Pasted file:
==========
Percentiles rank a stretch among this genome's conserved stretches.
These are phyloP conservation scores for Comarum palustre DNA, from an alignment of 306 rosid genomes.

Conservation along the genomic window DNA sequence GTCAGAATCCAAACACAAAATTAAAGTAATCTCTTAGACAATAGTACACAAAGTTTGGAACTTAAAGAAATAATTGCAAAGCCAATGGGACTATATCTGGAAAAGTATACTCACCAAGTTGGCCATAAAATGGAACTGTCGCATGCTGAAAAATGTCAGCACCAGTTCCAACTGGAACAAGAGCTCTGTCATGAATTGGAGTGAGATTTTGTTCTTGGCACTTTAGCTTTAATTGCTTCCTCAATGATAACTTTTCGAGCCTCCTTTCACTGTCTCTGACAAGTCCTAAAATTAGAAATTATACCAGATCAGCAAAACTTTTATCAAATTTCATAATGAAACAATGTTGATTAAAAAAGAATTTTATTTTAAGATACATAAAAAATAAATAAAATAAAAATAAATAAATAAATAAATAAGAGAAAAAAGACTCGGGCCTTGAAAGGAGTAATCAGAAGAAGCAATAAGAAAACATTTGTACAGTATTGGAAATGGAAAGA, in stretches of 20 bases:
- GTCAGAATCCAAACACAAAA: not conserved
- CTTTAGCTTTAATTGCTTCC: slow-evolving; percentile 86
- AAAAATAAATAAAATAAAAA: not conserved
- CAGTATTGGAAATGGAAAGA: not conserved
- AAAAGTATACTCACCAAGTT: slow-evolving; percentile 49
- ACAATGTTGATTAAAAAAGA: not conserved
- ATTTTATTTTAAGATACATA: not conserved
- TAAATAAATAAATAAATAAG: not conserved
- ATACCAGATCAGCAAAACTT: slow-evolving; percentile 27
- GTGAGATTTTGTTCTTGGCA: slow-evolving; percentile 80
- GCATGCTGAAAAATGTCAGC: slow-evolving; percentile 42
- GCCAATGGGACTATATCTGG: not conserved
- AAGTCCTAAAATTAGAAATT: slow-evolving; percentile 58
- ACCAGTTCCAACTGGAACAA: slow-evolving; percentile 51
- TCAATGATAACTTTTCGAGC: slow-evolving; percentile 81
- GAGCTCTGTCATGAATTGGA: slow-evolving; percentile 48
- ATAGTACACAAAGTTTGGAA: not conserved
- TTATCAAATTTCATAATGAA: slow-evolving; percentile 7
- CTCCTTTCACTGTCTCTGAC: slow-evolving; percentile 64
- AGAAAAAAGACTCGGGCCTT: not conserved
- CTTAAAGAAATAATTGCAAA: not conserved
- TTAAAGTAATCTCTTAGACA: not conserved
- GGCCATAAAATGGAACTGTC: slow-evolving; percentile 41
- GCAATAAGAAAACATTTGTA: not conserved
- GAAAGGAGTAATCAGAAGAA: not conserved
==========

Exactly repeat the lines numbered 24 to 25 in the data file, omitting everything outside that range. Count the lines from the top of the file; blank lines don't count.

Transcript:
- CTTAAAGAAATAATTGCAAA: not conserved
- TTAAAGTAATCTCTTAGACA: not conserved